Jon Buchan (a comic writer who inspires me) gives a great example of tension building and then breaking it.
“I’ll be honest, you’ve never heard of me. I got your email off a list.”
This gets attention and raises tension, which you then need to break.
“But at least you’re list worthy!”
It breaks tension and addresses the elephant in the room.
Go for issues and topics that perhaps are avoided. These are all targets for tension – call them out.
A classic set of joke formulas can be covered as misdirection. You lead the reader down a path, and BAM!
You shoot off at a tangent, to where they weren’t expecting.
The joke at the start of this topic is a great example of this.
You’ve got their attention. You’ve built tension. You’ve misdirected them. Now surprise them.
Surprise must be, well (and this may shock you), a surprise! “Tell me a joke” is a dreadful thing to ask someone, because you know that a punchline is coming.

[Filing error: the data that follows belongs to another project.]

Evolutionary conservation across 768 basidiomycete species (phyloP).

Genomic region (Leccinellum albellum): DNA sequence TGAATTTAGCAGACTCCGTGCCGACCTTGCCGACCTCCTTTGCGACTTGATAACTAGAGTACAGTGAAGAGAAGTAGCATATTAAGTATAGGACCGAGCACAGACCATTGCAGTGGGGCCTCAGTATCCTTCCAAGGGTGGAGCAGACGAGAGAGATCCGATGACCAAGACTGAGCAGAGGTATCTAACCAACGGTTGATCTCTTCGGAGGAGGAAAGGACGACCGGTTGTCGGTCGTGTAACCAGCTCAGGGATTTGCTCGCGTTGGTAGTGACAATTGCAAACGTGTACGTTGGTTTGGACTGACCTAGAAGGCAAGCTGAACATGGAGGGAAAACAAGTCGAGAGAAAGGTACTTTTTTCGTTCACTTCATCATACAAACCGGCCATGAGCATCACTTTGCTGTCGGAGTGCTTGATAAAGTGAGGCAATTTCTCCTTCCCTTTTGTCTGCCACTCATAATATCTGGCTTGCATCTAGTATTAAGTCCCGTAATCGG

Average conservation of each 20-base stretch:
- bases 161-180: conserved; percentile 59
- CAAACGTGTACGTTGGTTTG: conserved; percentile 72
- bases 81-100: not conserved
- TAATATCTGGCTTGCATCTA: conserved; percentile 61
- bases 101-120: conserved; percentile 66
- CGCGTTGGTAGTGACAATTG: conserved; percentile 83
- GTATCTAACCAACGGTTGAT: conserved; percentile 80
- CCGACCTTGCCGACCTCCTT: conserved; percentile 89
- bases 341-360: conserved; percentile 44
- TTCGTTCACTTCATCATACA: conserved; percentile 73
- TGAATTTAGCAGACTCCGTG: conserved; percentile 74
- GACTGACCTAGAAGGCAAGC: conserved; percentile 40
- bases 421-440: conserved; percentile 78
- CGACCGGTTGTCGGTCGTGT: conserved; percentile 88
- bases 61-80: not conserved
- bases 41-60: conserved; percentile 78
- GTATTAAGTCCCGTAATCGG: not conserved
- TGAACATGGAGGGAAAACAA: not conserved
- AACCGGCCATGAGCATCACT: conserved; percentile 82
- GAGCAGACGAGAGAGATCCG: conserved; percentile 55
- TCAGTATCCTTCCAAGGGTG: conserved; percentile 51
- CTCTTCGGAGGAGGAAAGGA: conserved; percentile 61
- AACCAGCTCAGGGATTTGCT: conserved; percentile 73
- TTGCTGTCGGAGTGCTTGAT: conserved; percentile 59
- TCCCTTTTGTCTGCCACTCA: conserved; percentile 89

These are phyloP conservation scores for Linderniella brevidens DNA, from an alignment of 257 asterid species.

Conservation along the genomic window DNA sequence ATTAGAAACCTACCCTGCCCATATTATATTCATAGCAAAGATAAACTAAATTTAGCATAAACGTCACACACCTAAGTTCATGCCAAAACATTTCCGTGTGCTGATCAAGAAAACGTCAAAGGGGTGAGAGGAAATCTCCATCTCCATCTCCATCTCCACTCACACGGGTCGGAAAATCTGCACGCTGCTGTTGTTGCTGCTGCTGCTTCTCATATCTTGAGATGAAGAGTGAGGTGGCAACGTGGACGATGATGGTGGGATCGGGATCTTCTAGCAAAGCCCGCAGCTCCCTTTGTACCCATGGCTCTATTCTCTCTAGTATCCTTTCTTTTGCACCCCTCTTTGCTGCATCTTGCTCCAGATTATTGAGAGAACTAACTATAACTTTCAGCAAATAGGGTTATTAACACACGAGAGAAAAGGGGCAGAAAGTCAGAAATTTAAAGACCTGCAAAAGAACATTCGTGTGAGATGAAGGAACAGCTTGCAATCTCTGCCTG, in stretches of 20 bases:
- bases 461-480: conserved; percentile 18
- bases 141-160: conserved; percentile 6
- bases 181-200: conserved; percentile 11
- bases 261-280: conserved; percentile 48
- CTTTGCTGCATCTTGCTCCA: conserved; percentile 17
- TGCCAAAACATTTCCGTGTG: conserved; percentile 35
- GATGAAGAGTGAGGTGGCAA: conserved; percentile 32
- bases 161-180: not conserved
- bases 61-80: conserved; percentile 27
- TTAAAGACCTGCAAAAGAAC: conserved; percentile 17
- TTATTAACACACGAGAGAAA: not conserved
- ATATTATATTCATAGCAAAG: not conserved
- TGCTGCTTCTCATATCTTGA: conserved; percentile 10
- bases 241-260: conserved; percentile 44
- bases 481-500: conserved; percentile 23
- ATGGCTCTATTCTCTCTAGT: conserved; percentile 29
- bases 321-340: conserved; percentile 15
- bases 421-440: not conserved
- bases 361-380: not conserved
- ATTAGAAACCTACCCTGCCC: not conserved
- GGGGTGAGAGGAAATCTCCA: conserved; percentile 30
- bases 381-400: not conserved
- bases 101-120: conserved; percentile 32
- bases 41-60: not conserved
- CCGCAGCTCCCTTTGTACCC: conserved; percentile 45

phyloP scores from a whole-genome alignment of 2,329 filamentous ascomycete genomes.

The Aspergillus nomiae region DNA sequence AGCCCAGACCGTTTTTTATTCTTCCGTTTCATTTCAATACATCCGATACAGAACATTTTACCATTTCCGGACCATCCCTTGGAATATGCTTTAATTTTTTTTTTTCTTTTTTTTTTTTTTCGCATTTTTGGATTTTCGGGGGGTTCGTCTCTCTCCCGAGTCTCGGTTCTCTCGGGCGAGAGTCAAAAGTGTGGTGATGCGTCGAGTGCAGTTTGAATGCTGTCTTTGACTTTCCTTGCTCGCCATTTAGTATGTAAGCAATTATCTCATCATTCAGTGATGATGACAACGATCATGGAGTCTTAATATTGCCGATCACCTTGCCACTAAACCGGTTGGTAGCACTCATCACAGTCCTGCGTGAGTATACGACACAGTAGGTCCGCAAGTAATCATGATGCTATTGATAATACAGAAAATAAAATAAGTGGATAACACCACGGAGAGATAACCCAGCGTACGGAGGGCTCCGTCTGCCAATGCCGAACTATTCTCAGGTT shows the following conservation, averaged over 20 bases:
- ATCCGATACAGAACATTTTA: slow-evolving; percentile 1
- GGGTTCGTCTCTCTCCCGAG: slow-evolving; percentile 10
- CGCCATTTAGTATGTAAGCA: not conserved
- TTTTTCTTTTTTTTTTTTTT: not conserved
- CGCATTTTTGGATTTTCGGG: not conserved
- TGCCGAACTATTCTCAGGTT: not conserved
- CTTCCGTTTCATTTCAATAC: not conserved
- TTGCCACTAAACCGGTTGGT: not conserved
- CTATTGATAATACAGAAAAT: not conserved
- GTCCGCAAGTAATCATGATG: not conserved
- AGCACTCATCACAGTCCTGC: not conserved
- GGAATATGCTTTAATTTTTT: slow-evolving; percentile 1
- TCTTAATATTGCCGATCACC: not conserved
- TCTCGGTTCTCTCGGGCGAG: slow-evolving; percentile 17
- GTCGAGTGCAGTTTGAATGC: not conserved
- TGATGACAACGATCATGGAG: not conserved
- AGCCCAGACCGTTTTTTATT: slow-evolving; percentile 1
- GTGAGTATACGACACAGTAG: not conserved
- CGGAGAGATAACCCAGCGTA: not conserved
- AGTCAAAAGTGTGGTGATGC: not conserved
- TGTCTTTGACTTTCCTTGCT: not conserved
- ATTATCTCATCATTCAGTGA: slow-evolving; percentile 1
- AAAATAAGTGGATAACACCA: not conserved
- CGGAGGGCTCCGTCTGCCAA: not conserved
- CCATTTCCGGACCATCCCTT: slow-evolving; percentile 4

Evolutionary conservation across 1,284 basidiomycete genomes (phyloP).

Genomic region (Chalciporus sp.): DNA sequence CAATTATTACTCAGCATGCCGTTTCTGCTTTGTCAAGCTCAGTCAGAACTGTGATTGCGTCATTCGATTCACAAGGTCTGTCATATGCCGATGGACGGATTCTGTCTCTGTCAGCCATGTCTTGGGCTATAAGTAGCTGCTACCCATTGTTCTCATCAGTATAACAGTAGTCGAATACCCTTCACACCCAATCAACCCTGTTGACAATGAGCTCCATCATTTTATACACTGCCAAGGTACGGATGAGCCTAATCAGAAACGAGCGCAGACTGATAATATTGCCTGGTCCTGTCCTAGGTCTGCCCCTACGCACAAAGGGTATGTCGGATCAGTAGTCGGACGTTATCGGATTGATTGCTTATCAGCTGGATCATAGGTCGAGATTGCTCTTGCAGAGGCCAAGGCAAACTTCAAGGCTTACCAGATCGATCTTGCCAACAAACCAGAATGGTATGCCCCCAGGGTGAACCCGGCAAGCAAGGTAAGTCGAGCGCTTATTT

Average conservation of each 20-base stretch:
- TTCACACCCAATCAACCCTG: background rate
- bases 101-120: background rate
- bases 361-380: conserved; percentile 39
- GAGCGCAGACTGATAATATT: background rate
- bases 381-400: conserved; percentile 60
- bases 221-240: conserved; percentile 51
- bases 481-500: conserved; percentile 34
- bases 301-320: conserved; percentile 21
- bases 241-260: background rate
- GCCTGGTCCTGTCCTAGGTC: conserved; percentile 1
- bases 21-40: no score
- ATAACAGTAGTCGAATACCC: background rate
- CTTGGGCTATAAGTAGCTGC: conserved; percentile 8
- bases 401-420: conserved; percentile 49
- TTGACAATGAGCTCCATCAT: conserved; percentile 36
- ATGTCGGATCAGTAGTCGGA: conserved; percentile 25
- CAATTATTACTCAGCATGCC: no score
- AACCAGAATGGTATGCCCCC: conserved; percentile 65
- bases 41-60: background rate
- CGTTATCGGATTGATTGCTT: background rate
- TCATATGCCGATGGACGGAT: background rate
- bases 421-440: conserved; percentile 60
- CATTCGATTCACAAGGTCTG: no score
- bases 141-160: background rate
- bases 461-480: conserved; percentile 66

You need setup, commentary and then… surprise.
Formulas for Humour
So with these principles in mind, are there techniques to writing humour? Well, indeed there are!
As you’d hope in a topic about writing humour. It would be one short, sharp topic otherwise.
And to get your new career as a comic writer started, we’re going to focus on some key techniques that comic writers employ to raise a laugh. Many even succeed.
Trying to write humour can cause sleepless nights and hours of frustration.
Membership of Alcoholics Anonymous is recommended.
The comic triples are based on three steps: